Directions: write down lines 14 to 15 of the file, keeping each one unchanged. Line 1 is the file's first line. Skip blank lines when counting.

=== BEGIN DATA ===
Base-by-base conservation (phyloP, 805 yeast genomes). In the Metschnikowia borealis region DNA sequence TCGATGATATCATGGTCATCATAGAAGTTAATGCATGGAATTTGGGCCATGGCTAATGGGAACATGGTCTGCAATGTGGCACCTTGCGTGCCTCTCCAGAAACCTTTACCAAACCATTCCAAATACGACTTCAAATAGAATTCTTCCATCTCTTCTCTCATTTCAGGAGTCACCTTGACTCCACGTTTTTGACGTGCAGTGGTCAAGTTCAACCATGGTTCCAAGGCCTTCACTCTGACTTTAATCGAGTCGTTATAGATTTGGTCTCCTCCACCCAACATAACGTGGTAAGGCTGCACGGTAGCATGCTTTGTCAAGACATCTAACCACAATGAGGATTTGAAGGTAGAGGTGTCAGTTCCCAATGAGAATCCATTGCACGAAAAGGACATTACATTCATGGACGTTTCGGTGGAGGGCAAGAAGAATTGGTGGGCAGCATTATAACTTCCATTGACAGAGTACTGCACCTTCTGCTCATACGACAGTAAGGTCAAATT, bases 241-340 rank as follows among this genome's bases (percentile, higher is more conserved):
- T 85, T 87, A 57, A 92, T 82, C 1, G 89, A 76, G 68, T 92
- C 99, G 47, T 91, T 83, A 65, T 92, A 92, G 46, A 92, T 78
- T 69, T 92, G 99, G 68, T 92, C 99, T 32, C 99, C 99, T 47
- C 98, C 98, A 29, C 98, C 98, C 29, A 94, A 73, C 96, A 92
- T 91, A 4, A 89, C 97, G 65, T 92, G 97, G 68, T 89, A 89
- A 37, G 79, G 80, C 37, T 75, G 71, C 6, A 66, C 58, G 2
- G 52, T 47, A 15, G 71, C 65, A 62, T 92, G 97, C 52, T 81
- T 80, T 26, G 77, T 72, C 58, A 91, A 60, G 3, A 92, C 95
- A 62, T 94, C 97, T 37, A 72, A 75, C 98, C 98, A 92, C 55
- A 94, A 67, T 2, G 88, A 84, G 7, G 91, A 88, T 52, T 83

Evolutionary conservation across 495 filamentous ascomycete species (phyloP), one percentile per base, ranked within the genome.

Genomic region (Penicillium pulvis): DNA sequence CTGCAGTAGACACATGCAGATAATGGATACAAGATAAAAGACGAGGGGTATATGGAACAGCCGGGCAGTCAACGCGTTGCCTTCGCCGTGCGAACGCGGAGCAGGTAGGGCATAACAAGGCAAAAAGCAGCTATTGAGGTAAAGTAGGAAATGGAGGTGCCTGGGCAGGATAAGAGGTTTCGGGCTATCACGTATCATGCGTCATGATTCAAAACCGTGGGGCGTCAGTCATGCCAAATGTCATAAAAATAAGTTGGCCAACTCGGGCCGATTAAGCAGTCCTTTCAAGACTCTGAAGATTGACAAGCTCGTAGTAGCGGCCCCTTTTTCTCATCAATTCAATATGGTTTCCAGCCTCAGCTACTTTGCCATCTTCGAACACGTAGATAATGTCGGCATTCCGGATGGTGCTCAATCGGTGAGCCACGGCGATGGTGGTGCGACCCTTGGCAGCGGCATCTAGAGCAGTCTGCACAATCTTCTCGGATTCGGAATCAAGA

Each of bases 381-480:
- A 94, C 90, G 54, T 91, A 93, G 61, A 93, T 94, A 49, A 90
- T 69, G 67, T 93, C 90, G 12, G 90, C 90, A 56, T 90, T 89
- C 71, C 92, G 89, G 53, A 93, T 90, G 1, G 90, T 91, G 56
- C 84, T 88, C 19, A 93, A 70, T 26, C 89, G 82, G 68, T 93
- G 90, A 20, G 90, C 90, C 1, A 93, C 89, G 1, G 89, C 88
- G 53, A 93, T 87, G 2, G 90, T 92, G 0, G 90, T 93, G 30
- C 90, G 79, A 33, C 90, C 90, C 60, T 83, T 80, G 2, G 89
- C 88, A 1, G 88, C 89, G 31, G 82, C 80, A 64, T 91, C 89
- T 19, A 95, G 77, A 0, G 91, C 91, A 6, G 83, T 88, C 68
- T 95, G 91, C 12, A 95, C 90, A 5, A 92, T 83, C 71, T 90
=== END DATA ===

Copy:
Each of bases 381-480:
- A 94, C 90, G 54, T 91, A 93, G 61, A 93, T 94, A 49, A 90